Imagine that you walk into a clothing store to buy winter clothing.
You might be able to test the fit by wearing it. But how do you know if it will protect you from the cold weather? The only way to test it is to wear it and see if it fits, buy it, and then hope you made the right choice.
That’s the case unless you shop at Globetrotter, a German company that sells outdoor clothing and equipment.
Move over, fitting rooms. Globetrotter has a room that can get as cold as -20 degrees Celsius. Step into the chamber wearing winter gear and see how well the clothing keeps you warm.
While it might not be 100% accurate in terms of modeling a real-world scenario, it’s pretty close.
Globetrotter benefits from word-of-mouth marketing. It also lets potential customers experience the product firsthand. And it’s stronger than any fitting room purchase.
Globetrotter is one of the many brands that use experiential marketing as a way to engage and retain customers.
What is experiential marketing?
Brands use creative ways to draw consumers to experience their products in real life. This marketing strategy is called experiential marketing.
Experiential marketing works on a simple premise. Customers who experience a product will have a strong brand recall. They could also turn into brand evangelists.
SAAS companies provide free trials for the same reason.
Here are a few successful experiential campaigns.
Sensodyne created three physical zones as part of their campaign.
Zone 1 offered prospective customers a free sensitivity check with a dentist. It also offered free samples.
Zone 2 was for the shutterbugs. They erected a four-meter-high molar. The backdrop had the iconic tower bridge. Combined, it was a great photo opportunity.
The third zone provided oral hygiene lessons to over 200 people. Volunteers made sure the crowd participated in a more engaged session.
The campaign was a success. They were able to give out 6,480 toothpaste samples and secure 150 media mentions.
There’s a lot of value in listening to your customers.
IKEA fans wanted a sleepover. They created a Facebook group called “I wanna have a sleepover in Ikea.”
They invited 100 Facebook fans to have a sleepover at their UK warehouse.
The invitees also got free manicures and massages. A reality TV star read them bedtime stories. They also had a sleep expert to help people with their sleep issues and help fans choose new mattresses.
D Rose Jump Store
Derrick Rose launched his signature Adidas sneakers.
Typically, brands rely on celebrity pull to launch products. Adidas didn’t want to settle for the usual approach.
Adidas organized the D Rose Jump Store.
Fans of Derrick Rose could meet him as well as win a free pair of signature sneakers. All they had to do was jump ten feet, the same height to reach a regulation basketball hoop.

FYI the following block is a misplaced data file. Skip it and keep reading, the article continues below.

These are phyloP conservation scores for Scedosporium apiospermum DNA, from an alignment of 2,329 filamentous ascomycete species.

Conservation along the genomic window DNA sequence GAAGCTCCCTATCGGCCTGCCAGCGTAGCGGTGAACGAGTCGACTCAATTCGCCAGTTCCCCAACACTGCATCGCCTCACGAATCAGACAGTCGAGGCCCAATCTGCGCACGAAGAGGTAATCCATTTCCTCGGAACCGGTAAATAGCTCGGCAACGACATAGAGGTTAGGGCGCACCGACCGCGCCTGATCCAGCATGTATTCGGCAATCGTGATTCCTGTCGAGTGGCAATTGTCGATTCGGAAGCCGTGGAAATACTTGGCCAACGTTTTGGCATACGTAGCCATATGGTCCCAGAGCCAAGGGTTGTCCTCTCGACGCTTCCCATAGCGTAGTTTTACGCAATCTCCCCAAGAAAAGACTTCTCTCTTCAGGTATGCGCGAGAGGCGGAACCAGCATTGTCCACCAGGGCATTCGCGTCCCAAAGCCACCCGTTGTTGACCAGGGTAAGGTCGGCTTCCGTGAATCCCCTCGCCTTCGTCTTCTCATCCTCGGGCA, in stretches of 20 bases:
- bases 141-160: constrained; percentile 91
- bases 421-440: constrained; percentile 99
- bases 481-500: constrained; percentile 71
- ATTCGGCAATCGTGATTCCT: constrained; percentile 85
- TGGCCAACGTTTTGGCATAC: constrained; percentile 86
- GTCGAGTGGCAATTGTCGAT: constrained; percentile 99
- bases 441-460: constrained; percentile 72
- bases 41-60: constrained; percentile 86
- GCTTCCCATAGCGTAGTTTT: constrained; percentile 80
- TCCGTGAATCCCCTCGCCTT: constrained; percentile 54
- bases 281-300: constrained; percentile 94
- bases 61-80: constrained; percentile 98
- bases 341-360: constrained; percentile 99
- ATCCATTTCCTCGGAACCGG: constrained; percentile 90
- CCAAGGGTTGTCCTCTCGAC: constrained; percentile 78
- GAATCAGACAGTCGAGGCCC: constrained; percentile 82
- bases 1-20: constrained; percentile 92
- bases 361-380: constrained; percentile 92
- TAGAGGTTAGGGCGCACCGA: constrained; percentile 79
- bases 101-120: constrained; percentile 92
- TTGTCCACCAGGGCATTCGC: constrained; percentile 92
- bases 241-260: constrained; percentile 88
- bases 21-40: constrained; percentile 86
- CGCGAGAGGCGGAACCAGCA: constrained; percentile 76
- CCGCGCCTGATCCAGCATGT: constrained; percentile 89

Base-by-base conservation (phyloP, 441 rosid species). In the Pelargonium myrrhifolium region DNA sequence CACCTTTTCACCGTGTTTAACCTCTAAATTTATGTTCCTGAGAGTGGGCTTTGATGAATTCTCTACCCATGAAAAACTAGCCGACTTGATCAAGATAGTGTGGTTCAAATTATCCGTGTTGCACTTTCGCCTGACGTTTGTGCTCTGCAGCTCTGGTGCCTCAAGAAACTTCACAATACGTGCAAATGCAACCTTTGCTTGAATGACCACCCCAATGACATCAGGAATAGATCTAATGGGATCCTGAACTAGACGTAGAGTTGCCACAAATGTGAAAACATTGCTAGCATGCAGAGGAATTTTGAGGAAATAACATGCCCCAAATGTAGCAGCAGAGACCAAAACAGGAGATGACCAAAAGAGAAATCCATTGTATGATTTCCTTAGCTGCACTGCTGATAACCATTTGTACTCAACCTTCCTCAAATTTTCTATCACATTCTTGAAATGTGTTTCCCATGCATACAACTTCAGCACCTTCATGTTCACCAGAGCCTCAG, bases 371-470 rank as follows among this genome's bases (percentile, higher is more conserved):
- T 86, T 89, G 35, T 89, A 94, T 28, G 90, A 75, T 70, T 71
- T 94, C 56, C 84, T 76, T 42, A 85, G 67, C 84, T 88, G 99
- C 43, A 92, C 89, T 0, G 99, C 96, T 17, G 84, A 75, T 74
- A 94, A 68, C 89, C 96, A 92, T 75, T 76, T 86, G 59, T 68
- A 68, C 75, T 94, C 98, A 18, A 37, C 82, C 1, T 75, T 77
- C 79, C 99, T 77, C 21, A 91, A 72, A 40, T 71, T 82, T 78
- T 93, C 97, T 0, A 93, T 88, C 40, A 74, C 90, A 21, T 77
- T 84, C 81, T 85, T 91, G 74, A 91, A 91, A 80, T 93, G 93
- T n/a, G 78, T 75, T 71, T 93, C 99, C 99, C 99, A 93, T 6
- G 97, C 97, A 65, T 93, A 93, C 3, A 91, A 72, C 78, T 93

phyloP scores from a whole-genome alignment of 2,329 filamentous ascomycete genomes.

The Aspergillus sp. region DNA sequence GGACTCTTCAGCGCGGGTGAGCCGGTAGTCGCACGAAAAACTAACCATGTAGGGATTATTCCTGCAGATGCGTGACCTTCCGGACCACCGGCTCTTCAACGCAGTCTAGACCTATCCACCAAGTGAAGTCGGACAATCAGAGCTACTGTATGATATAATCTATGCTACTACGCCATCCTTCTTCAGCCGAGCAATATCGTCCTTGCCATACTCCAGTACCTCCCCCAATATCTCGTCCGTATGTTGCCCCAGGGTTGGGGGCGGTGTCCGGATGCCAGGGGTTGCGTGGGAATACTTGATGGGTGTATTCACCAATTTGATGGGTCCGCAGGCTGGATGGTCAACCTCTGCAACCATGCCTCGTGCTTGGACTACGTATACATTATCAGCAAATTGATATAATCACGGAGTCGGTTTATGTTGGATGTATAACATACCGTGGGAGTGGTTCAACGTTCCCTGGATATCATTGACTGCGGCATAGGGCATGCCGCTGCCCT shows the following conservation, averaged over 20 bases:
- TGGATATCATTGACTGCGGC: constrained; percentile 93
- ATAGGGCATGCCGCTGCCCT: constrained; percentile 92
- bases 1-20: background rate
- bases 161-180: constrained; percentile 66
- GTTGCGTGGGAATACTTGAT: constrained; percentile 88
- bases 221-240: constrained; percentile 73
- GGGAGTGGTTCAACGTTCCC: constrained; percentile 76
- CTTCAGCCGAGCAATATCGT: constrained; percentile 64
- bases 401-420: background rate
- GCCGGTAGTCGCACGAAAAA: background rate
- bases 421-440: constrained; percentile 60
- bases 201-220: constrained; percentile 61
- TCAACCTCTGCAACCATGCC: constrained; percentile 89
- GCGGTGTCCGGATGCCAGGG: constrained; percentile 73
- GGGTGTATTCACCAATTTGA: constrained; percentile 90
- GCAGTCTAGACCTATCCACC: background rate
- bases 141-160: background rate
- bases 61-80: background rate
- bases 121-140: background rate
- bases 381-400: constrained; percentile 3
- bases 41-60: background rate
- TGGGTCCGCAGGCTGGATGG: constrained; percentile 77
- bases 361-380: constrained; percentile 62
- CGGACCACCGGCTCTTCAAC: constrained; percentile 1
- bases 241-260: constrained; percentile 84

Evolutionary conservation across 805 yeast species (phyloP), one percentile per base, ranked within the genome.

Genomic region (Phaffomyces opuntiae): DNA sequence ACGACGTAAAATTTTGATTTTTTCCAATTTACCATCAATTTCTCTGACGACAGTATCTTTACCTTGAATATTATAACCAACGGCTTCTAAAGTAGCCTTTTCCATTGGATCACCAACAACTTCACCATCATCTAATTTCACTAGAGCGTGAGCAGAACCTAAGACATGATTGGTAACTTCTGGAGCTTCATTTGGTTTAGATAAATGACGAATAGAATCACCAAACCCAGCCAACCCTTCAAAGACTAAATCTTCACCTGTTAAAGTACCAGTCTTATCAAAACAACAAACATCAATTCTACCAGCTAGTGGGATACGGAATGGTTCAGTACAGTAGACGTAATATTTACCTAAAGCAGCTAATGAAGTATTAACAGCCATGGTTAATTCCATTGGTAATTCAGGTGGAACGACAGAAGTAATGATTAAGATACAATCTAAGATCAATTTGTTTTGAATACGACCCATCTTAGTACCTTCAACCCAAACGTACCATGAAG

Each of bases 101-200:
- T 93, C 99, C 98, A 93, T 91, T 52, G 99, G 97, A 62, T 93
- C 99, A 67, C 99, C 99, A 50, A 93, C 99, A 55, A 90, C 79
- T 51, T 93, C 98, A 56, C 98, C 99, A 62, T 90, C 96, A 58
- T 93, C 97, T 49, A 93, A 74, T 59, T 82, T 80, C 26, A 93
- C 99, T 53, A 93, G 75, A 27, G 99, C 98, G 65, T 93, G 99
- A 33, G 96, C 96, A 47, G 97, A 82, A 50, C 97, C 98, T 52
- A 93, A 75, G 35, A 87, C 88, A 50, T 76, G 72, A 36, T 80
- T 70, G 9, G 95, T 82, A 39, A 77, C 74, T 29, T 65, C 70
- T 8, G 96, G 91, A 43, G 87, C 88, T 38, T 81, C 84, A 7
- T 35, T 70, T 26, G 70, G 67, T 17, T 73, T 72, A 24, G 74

Even if I don’t win a pair of sneakers, that’s an experience I’d want to talk about with my friends and colleagues.
The first time you land on the Red Bull website, you wonder whether you came to a corporate site or an extreme action content portal.
That’s the Red Bull brand. They are less about their energy drink and more about people with high levels of energy.
Almost everything Red Bull does is experiential marketing, from Red Bull flugtag to F1 racing to sponsoring Felix Baumgartner’s famous freefall from space.
What makes experiential marketing tick?
One word: experience.
Traditional marketing relies on communicating the benefits of your product or service.
Experiential marketing takes it one-step further. It draws your potential customers in and gets them to experience your product or service.
Think about it; you are more likely to remember Globetrotter after actually going to their store and experiencing their weather rooms rather than just reading about it here.
Traditional marketing might be losing out to digital in terms of scale and ROI tracking. However, the brand recall for marketing activities where you can experience the brand physically is much higher.
All That Glitters is Not Gold
There are clear benefits to experiential marketing strategies. However, it’s not without shortcomings.
Experiential marketing campaigns require high levels of creativity.
It’s also not a scalable marketing strategy. They often tend to be localized to a particular store or an event.
We might be able to execute experiential marketing campaigns at scale very soon thanks to virtual and augmented reality.
The technology is quickly maturing. In another 5 to 10 years, we can probably expect AR and VR to have a mainstream impact.
That’s when you get to scale experiential marketing just like a display ad campaign through AdWords.
Should your business jump in?
If you are a small business or have very tight marketing budgets, stay away from experiential marketing campaigns.
Often, tracking ROI for such campaigns can be tricky. Take Sensodyne’s campaign, for example. They distributed over 6,000 samples. However, there is no way to determine if those samples resulted in an actual purchase.
Also, since they have a reach limitation, it might not be a good fit for businesses that sell commodity products or services.
For luxury brands, experiential marketing might work well since their target audience is often limited.
Experiential marketing is often experimental marketing. It could also backfire. You need to have resources for damage control if your marketing campaigns fail.
Your marketing campaign should be useful and creative. Cheap publicity stunts are not necessarily going to be a successful experiential campaign for you.
Experiential marketing is certainly a strategy that has the potential to go viral. Evaluate your risks and plan a creative marketing campaign that has a positive association with your brand and is useful for your customers.